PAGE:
Information Technology Dark Side

Struggles of a Self-Taught Coder

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Leadership & Self-Deception by Arbinger

September 23rd, 2006 · 3 Comments

I’ve been on a leadership book kick lately, and this is one of my all-time favorites. It’s short, easy to read, and is one of the best explanations of cognitive dissonance for the layman I’ve ever seen. It doesn’t work for everybody though – some people are turned off by the “fable” format and simple writing style. I still find it very helpful, and it’s the kind of book that can have a dramatic impact on some of its readers. It certainly does a good job of making the point that by focusing on our own behavior we can make any situation better.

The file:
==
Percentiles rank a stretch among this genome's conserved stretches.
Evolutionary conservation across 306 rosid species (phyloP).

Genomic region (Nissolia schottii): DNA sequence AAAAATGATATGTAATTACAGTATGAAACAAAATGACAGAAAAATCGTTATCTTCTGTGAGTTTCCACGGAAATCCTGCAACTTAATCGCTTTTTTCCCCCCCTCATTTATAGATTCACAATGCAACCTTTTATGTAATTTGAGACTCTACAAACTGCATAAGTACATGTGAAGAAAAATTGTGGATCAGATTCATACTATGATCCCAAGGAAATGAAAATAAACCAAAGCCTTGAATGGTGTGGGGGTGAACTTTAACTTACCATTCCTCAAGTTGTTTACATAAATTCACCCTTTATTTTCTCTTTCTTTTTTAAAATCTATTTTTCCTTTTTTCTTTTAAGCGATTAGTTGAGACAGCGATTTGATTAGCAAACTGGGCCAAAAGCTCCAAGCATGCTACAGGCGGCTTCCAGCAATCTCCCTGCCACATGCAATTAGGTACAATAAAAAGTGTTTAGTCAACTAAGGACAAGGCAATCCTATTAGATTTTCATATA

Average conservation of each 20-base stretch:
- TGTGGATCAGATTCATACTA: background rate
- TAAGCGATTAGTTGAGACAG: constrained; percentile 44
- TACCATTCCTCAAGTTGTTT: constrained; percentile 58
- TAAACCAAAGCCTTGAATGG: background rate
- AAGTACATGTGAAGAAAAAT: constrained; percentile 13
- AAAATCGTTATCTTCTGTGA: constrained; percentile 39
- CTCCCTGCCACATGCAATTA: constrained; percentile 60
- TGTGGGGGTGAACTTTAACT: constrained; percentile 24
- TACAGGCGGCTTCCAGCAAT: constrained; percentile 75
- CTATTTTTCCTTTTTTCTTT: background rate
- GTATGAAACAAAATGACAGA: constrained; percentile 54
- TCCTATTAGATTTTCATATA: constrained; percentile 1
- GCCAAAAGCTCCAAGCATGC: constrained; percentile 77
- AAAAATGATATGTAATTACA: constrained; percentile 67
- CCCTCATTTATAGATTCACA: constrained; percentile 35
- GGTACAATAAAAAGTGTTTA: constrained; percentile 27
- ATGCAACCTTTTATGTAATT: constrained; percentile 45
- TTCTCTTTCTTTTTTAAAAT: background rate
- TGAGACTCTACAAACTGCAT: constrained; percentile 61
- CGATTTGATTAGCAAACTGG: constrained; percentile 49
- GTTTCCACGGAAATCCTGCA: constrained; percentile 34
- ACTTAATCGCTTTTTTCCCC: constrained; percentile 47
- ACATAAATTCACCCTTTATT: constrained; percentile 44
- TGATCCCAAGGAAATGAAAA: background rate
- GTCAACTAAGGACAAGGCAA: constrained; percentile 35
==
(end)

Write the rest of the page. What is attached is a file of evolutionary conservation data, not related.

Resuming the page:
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Tags: Books And Movies

3 responses so far ↓

  • 1 Venugopal // Apr 3, 2008 at 5:46 am

    Hello David

    4th time try — I don’t seem to read the anti-spam code very well… !!

    Was searching for something Arbinger and found you…

    Arbinger has setup a community website for implementors of the principles… Come and join the friendly community of people..

    http://arbingercommunity.ning.com

    I have benefitted immensely from advice I received from the discussions there.. hope I have been of help here..

    cheers
    venu

  • 2 Venugopal // Apr 3, 2008 at 5:50 am

    By the way, i see from your linkedin profile, that you have studied at BYU !! Coincidence — did you know that the founders of Arbinger also studied at BYU ?

    Infact the inital work on self-deception leading to the setup of the company was done by Prof. Terry Warner at BYU !

    cheers
    venu

  • 3 David Christiansen // Apr 3, 2008 at 7:55 am

    Yes, I knew they studied there, but I studied Mechanical Engineering, so I never met any of those guys.

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